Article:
Why the slump won't stop the Mayor.
There has been some public worrying recently about the likely effects of a serious property recession on the mayoral vision for Torbay.
No doubt the current recession and property crash will damage investment in the short term; businesses like individuals are finding it hard to borrow money for property purchases and the signs are that this situation will get worse in the months ahead. How lucky therefore that so much of the existing development is from large businesses who are more resiliant in a recession; and most of which is nearing completion. Others will not be so lucky and I do expect some high profile victims to surface over the coming months - there are several largeish housing developments completing around town and one wonders how long some of these small property companies can last if no-one is able to buy their expensively completed flats and houses.
Property development is famous for it's slow progress - Docklands redevelopment in London was on the drawing boards for nearly 20 years before a single brick was laid at Canary Wharf. It was long-term political thinking that allowed the time and space for a major redevelopment to occur that is only now reaching maturity - having survived through three major property downturns and the bankruptcy of the original developers.
The whole point about having a mayor in the first place was to give Torbay some long term vision after decades of short-termism had robbed the bay of inward investment. The mayoral vision is not supposed to be about next week, next year or even the next five years but about declaring a destination for Torbay that may come about in a decade or two- in other words long after any current downturn has long gone. And in stating, clearly, where he wants to take Torbay in the future our mayor has given business and their investors the confidence to come forward with ideas and plans of their own - some of which happened quickly like the Balloon and the Beefeater, others which may take longer such as the Carey Arms and Oldway, some which will take much longer such as the development of the Riviera Centre and a few that may never come to fruition at all.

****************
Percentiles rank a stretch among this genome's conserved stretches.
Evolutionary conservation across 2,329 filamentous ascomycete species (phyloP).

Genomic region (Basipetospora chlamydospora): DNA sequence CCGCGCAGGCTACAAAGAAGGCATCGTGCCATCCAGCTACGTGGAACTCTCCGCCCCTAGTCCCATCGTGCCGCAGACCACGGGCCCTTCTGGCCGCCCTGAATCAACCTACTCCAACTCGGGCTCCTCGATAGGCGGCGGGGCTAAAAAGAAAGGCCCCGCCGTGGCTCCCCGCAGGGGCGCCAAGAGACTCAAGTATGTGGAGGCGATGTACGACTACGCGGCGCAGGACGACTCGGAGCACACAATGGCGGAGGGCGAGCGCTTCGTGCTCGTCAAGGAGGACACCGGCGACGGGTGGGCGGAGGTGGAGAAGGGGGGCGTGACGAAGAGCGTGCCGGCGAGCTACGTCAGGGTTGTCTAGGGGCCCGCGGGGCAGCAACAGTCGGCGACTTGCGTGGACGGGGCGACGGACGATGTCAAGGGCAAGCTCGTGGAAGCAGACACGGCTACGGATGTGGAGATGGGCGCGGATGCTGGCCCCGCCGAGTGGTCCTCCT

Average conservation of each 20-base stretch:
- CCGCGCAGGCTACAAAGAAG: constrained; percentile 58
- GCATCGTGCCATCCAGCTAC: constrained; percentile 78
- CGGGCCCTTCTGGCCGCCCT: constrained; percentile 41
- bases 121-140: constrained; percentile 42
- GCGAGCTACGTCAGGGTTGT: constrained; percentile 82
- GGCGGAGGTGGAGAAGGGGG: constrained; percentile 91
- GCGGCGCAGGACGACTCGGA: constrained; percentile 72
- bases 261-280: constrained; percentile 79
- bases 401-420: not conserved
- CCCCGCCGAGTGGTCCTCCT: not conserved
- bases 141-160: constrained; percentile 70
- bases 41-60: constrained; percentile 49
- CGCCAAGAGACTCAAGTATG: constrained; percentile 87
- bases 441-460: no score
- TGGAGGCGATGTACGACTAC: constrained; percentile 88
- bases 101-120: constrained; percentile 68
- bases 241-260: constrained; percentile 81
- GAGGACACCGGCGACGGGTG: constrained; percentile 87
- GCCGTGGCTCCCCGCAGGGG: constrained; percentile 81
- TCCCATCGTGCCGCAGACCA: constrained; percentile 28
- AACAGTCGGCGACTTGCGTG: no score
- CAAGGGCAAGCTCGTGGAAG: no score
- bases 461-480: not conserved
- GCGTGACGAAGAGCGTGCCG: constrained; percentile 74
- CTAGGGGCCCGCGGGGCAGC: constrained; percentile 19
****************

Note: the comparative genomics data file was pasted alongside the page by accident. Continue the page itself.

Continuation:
Where a recession may impact more immediately is in the plans by the town hall to release capital by the sale of land assets, at the moment developers are stone cold on buying land to add to their stock and this definitely will impact on the availability of capital receipts to spend on some of the much prized regeneration ideas that have been put about.
In the meantime it is worth sparing a thought for the thousands of mostly self employed craftsmen and tradesmen who have found their work drying up. Lets hope for their sake that this recession is short and shallow.